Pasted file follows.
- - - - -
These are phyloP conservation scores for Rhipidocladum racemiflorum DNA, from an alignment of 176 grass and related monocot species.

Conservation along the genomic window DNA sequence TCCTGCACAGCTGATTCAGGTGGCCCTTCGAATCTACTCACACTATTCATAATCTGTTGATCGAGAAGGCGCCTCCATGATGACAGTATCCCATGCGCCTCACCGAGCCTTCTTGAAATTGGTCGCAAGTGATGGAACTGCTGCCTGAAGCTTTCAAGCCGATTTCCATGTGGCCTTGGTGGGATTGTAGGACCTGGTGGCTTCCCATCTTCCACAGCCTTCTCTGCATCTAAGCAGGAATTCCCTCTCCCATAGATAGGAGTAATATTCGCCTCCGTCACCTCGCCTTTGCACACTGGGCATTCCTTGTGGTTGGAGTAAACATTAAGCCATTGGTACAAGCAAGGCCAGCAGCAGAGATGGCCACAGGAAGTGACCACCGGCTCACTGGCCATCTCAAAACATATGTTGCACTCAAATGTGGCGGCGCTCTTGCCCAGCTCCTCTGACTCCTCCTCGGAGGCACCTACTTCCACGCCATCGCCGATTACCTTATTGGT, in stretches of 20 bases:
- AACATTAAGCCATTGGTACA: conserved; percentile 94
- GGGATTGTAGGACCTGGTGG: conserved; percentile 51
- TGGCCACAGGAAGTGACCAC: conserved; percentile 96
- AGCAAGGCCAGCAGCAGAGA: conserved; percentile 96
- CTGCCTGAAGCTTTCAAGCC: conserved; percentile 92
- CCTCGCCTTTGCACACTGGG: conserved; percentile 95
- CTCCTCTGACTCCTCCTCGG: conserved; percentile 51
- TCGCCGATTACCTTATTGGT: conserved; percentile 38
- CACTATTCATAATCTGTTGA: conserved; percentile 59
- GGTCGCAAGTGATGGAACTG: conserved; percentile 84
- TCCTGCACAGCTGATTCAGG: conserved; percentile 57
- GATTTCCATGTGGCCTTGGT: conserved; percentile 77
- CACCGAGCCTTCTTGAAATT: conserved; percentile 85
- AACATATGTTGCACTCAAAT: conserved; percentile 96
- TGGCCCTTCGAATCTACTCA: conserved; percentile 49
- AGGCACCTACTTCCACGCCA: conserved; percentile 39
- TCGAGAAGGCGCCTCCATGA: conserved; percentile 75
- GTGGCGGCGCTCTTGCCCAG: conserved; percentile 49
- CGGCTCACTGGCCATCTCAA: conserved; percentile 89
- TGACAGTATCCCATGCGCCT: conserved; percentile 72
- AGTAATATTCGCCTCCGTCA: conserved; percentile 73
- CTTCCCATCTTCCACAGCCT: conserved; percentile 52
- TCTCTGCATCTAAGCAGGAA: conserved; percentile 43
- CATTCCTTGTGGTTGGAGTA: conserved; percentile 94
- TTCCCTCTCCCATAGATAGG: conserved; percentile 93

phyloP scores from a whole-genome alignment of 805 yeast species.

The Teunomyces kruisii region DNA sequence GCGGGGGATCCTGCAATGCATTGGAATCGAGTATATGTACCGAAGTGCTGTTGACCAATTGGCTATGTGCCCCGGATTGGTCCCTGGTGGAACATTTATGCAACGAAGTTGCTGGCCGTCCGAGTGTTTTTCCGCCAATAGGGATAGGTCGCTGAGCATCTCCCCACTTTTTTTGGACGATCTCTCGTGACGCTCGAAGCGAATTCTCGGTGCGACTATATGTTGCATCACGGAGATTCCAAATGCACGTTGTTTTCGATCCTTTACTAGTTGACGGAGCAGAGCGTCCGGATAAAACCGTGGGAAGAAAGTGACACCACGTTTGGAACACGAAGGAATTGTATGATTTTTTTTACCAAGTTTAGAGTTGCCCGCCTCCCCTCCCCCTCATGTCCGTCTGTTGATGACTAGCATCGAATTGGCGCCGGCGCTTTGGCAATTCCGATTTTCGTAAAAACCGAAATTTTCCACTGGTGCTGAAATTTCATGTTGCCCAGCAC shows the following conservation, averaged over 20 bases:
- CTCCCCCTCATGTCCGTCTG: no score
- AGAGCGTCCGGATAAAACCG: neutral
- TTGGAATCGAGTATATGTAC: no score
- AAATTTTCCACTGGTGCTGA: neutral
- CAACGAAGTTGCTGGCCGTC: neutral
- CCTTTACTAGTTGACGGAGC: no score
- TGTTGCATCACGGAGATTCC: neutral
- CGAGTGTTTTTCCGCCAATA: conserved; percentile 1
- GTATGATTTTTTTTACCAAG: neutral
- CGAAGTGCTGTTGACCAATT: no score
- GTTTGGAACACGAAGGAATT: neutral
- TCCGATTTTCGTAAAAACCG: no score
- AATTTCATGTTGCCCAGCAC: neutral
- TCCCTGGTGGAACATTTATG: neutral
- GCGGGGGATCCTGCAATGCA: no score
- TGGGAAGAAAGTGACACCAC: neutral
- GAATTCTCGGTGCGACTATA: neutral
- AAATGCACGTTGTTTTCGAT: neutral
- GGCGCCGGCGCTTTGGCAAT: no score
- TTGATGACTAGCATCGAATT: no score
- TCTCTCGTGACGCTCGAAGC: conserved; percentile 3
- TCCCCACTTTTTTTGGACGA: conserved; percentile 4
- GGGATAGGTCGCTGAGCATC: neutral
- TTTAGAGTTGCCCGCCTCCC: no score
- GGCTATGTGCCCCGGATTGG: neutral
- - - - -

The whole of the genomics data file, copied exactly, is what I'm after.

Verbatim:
These are phyloP conservation scores for Rhipidocladum racemiflorum DNA, from an alignment of 176 grass and related monocot species.

Conservation along the genomic window DNA sequence TCCTGCACAGCTGATTCAGGTGGCCCTTCGAATCTACTCACACTATTCATAATCTGTTGATCGAGAAGGCGCCTCCATGATGACAGTATCCCATGCGCCTCACCGAGCCTTCTTGAAATTGGTCGCAAGTGATGGAACTGCTGCCTGAAGCTTTCAAGCCGATTTCCATGTGGCCTTGGTGGGATTGTAGGACCTGGTGGCTTCCCATCTTCCACAGCCTTCTCTGCATCTAAGCAGGAATTCCCTCTCCCATAGATAGGAGTAATATTCGCCTCCGTCACCTCGCCTTTGCACACTGGGCATTCCTTGTGGTTGGAGTAAACATTAAGCCATTGGTACAAGCAAGGCCAGCAGCAGAGATGGCCACAGGAAGTGACCACCGGCTCACTGGCCATCTCAAAACATATGTTGCACTCAAATGTGGCGGCGCTCTTGCCCAGCTCCTCTGACTCCTCCTCGGAGGCACCTACTTCCACGCCATCGCCGATTACCTTATTGGT, in stretches of 20 bases:
- AACATTAAGCCATTGGTACA: conserved; percentile 94
- GGGATTGTAGGACCTGGTGG: conserved; percentile 51
- TGGCCACAGGAAGTGACCAC: conserved; percentile 96
- AGCAAGGCCAGCAGCAGAGA: conserved; percentile 96
- CTGCCTGAAGCTTTCAAGCC: conserved; percentile 92
- CCTCGCCTTTGCACACTGGG: conserved; percentile 95
- CTCCTCTGACTCCTCCTCGG: conserved; percentile 51
- TCGCCGATTACCTTATTGGT: conserved; percentile 38
- CACTATTCATAATCTGTTGA: conserved; percentile 59
- GGTCGCAAGTGATGGAACTG: conserved; percentile 84
- TCCTGCACAGCTGATTCAGG: conserved; percentile 57
- GATTTCCATGTGGCCTTGGT: conserved; percentile 77
- CACCGAGCCTTCTTGAAATT: conserved; percentile 85
- AACATATGTTGCACTCAAAT: conserved; percentile 96
- TGGCCCTTCGAATCTACTCA: conserved; percentile 49
- AGGCACCTACTTCCACGCCA: conserved; percentile 39
- TCGAGAAGGCGCCTCCATGA: conserved; percentile 75
- GTGGCGGCGCTCTTGCCCAG: conserved; percentile 49
- CGGCTCACTGGCCATCTCAA: conserved; percentile 89
- TGACAGTATCCCATGCGCCT: conserved; percentile 72
- AGTAATATTCGCCTCCGTCA: conserved; percentile 73
- CTTCCCATCTTCCACAGCCT: conserved; percentile 52
- TCTCTGCATCTAAGCAGGAA: conserved; percentile 43
- CATTCCTTGTGGTTGGAGTA: conserved; percentile 94
- TTCCCTCTCCCATAGATAGG: conserved; percentile 93

phyloP scores from a whole-genome alignment of 805 yeast species.

The Teunomyces kruisii region DNA sequence GCGGGGGATCCTGCAATGCATTGGAATCGAGTATATGTACCGAAGTGCTGTTGACCAATTGGCTATGTGCCCCGGATTGGTCCCTGGTGGAACATTTATGCAACGAAGTTGCTGGCCGTCCGAGTGTTTTTCCGCCAATAGGGATAGGTCGCTGAGCATCTCCCCACTTTTTTTGGACGATCTCTCGTGACGCTCGAAGCGAATTCTCGGTGCGACTATATGTTGCATCACGGAGATTCCAAATGCACGTTGTTTTCGATCCTTTACTAGTTGACGGAGCAGAGCGTCCGGATAAAACCGTGGGAAGAAAGTGACACCACGTTTGGAACACGAAGGAATTGTATGATTTTTTTTACCAAGTTTAGAGTTGCCCGCCTCCCCTCCCCCTCATGTCCGTCTGTTGATGACTAGCATCGAATTGGCGCCGGCGCTTTGGCAATTCCGATTTTCGTAAAAACCGAAATTTTCCACTGGTGCTGAAATTTCATGTTGCCCAGCAC shows the following conservation, averaged over 20 bases:
- CTCCCCCTCATGTCCGTCTG: no score
- AGAGCGTCCGGATAAAACCG: neutral
- TTGGAATCGAGTATATGTAC: no score
- AAATTTTCCACTGGTGCTGA: neutral
- CAACGAAGTTGCTGGCCGTC: neutral
- CCTTTACTAGTTGACGGAGC: no score
- TGTTGCATCACGGAGATTCC: neutral
- CGAGTGTTTTTCCGCCAATA: conserved; percentile 1
- GTATGATTTTTTTTACCAAG: neutral
- CGAAGTGCTGTTGACCAATT: no score
- GTTTGGAACACGAAGGAATT: neutral
- TCCGATTTTCGTAAAAACCG: no score
- AATTTCATGTTGCCCAGCAC: neutral
- TCCCTGGTGGAACATTTATG: neutral
- GCGGGGGATCCTGCAATGCA: no score
- TGGGAAGAAAGTGACACCAC: neutral
- GAATTCTCGGTGCGACTATA: neutral
- AAATGCACGTTGTTTTCGAT: neutral
- GGCGCCGGCGCTTTGGCAAT: no score
- TTGATGACTAGCATCGAATT: no score
- TCTCTCGTGACGCTCGAAGC: conserved; percentile 3
- TCCCCACTTTTTTTGGACGA: conserved; percentile 4
- GGGATAGGTCGCTGAGCATC: neutral
- TTTAGAGTTGCCCGCCTCCC: no score
- GGCTATGTGCCCCGGATTGG: neutral